A pall cast across Millicent and Dash's December. It was as if the volume had been turned down on a radio, turned down too low to discern very much, just enough to let you know the radio was still on.
When the police found Elinor Spectre lying prone on the sidewalk, legs splayed, hem hiked in a manner that would mortify her if she were alive, she was a pale shade of blue. The cops didn't pay attention to the army helmet cast a few yards away, didn't see any connection to it and the corpse of a middle-aged lady.
A small funeral was held in Elinor's backyard, the old Victorian looming, and she was buried in the family plot. Attendees were the minister, Millicent, Dash, and an elderly great-uncle, bent and leaning on a cane, dressed in a three-piece suit that was new a long time ago.
In August, Lane Kimble was a perfectly healthy young man who was seeing red as he walked along the shore of Lake Prudence. Nary a breeze, the lake was like glass, black glass. Lane's fiancée, Trixie, had phoned him an hour ago, ending their engagement. She had a new guy, Hoke Williams, someone Lane wasn't crazy about prior to this. He'd suspected the weasel. As Lane walked he noticed a figure ahead, someone sitting near the shore. As he drew closer he saw that it was Hoke. Damn!
Hoke glanced over, did a double-take. His suddenly ashen face signaled fear. He stood, brushing sand off the seat of his bells, and said, "Hey, Lane. Look, fella, I can explain..."
At the sound of that voice, that nasal timbre, something in Lane ignited, flared. He didn't think; he snapped. A roundhouse connected to Hoke, square on Hoke's nose, knocking him off his feet, his nose gushing blood. Stumbling backwards, Hoke hit the ground, the back of his head slamming on a rock with a nauseating thud. He died instantly, his gray eyes staring into a void. Kneeling beside him, frantic with an avalanche of regret, Lane tried to revive him until he realized it was hopeless.
His hands were covered with Hoke's blood! He washed them furiously in the lake, looking side to side, and up to the top of a hill, making sure no one had seen him.
Panicked, Lane jogged back to his Nova SS, slouched in and sped away. He had about $50 in his wallet and no plan other than to leave town, find a new place, and get some sort of scrubby job where, hopefully, he could fade into a new existence. He knew that by running away he'd make himself even more of an immediate suspect, but he felt he had no choice. He'd crumble in the presence of police. Was he supposed to go to jail for life—or face execution!—for one lousy slip? It was an accident! If Hoke's head had landed a few inches to either side it would've hit soft sand, he would've suffered little more than a bloody nose. Dammit!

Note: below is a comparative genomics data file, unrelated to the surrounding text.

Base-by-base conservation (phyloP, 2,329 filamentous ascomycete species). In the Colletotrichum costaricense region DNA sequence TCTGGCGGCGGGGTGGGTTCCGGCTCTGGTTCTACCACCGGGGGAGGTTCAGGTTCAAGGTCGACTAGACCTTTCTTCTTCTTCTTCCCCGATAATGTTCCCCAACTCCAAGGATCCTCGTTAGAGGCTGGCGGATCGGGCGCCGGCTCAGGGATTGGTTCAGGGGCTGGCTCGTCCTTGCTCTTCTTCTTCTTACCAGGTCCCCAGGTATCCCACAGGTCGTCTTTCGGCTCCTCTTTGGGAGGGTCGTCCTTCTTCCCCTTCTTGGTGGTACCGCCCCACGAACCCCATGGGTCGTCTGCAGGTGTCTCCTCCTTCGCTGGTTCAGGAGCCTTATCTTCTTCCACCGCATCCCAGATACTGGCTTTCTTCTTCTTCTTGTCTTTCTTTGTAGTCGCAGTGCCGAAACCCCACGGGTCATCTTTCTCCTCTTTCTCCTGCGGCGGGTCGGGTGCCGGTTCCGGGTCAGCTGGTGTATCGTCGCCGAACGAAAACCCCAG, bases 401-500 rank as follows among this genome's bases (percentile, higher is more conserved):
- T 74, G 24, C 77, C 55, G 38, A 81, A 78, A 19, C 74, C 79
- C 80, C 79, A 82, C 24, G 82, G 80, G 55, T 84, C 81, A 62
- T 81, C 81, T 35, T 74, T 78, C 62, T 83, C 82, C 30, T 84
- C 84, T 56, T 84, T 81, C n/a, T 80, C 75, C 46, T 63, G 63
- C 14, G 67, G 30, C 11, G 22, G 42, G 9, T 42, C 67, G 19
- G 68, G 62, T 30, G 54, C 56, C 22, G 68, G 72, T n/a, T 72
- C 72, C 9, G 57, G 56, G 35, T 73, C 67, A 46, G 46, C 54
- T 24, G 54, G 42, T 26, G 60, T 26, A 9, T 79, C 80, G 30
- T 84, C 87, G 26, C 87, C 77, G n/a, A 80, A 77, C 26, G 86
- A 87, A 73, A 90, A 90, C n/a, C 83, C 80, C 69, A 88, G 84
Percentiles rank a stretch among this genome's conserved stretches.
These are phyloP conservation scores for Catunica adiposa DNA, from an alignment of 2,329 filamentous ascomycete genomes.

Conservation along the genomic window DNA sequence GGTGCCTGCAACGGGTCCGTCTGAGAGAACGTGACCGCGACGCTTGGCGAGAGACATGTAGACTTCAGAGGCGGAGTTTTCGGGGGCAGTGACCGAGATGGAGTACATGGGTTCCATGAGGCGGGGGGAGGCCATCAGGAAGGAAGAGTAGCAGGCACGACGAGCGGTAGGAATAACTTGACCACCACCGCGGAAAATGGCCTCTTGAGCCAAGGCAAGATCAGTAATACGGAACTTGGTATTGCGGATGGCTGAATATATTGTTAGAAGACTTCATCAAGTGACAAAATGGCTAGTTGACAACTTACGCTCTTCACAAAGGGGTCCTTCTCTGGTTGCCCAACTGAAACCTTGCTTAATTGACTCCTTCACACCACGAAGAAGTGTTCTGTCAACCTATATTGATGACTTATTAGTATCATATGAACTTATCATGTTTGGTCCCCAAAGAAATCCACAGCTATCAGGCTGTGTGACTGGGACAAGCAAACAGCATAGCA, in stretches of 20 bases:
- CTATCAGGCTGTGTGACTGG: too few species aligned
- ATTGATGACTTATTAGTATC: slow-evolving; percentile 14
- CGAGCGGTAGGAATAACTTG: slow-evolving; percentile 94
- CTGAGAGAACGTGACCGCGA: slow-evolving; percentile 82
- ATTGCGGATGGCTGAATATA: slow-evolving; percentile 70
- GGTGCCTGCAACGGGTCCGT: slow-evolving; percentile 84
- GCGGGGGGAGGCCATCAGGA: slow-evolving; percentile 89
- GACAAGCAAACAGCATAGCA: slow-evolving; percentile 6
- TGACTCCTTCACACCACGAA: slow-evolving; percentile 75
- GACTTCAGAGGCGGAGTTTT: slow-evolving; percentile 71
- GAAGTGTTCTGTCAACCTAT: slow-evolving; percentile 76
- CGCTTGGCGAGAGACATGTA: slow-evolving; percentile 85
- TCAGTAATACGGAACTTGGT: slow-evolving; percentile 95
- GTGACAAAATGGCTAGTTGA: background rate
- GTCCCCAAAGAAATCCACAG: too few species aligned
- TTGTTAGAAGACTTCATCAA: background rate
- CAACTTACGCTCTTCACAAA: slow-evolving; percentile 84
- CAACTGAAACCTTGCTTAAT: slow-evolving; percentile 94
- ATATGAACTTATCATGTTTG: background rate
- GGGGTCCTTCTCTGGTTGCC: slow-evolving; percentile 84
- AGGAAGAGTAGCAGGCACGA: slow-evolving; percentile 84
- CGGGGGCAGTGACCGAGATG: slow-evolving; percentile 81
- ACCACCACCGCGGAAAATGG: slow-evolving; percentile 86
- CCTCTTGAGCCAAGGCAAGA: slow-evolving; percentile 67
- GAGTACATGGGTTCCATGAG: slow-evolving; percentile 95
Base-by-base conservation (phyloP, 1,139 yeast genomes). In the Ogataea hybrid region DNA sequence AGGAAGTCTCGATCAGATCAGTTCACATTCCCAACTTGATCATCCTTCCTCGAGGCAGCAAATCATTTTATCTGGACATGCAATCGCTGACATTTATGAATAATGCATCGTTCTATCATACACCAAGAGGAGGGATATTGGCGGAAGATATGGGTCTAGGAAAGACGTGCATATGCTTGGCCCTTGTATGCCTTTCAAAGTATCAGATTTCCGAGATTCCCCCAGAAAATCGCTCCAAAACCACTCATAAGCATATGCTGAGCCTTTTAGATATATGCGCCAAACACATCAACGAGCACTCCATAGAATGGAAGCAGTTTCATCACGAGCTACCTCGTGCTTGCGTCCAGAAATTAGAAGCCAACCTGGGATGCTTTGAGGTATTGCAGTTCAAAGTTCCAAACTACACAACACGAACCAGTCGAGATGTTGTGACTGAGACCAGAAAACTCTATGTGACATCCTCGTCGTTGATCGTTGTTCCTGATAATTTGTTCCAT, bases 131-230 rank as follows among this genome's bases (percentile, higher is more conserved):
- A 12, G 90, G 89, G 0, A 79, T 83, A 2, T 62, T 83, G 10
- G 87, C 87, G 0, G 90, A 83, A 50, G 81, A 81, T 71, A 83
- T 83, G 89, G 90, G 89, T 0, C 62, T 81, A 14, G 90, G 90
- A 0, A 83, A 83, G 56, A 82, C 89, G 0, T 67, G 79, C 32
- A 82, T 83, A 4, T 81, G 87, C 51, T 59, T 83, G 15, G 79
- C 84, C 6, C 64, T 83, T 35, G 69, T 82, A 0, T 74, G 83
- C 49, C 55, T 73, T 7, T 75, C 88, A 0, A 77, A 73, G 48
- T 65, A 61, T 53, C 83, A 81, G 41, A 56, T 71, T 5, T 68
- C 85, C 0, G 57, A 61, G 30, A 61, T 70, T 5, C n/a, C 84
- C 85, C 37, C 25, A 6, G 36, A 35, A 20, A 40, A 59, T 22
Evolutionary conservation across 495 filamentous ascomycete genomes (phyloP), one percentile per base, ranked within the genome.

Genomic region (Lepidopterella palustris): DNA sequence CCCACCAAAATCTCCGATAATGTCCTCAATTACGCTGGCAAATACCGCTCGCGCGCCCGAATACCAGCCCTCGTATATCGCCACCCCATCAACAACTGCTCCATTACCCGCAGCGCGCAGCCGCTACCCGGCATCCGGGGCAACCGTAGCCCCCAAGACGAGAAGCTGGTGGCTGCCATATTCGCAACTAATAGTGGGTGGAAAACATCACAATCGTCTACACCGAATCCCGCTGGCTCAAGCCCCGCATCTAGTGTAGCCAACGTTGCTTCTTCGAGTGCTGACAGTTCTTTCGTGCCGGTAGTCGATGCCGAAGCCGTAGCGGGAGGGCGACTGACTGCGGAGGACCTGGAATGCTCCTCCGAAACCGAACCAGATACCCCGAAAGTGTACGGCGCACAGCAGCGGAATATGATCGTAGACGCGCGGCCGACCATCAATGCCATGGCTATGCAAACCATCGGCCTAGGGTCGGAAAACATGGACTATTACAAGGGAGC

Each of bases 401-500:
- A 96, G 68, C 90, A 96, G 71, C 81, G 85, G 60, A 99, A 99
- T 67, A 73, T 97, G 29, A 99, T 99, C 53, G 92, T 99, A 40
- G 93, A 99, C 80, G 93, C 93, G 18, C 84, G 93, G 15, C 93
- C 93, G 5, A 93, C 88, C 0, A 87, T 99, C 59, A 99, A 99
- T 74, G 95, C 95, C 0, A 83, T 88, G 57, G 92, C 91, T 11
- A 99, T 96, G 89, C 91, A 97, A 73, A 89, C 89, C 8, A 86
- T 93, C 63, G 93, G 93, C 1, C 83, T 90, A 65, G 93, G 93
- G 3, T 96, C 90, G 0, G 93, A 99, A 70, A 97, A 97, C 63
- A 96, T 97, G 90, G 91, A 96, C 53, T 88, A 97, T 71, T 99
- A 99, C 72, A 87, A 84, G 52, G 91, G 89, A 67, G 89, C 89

He drove to a city in the next state, worked a few weeks loading trucks for a small firm, then felt the need to press on. Skipping towns like a small flat stone skipping across a pond he picked up odd jobs. For a steep price he bought a counterfeit driver's license and Social Security card under his new name, Bill Jones. And he grew a mustache, hoping for a bit of camouflage. He'd considered a beard, but maybe that was too obvious of a move? He didn't know. He'd never been on the lam before.
By late-November he was living in a small rundown hotel. His room was bare and had one window. Down the hall, a TV never seemed to be turned off: farm report, Captain Kangaroo, game shows, soap operas, cartoons, news, sit-coms, late-movie, the anthem, static, repeat. His view was a parking lot of cracked macadam, weeds pushing through and up. "Give credit to the almighty weed," he thought. "The weed doesn't quit, not without a fight."
Bill Jones lived with fear, his constant companion, faithful as a beagle, toxic as a cobra. Even something as ordinary as getting a sandwich and coffee was fraught. In public, he wore a cap, the bill pulled low. His hands trembled, ever so slightly.
He slept with the aid of Sominex; mornings he made several strong cups of instant using hot tap water before heading out. He felt drained constantly. Still, he had to work.
In late-December, now in a very nondescript Falcon, he rolled into Thornton, found lodging at a boarding house in a diminished neighborhood. He sat down to Christmas dinner with strangers: Dash, his guest Millicent, old Sailor Bill, a few others, presided over by the mistress of the house, stout and steely Mrs. McGillicuddy. After dessert a bottle of sherry was opened and Bill Jones happily accepted a tumbler. The sweet wine warmed his throat and his heart. For the first time since the killing he relaxed, he smiled, he laughed, he trusted. For a suspended moment he could forget that he was wanted for murder, that a DA could add a bright feather to his legal cap by sending him to the gas chamber. As he drained his glass he wondered how Trixie's Christmas was.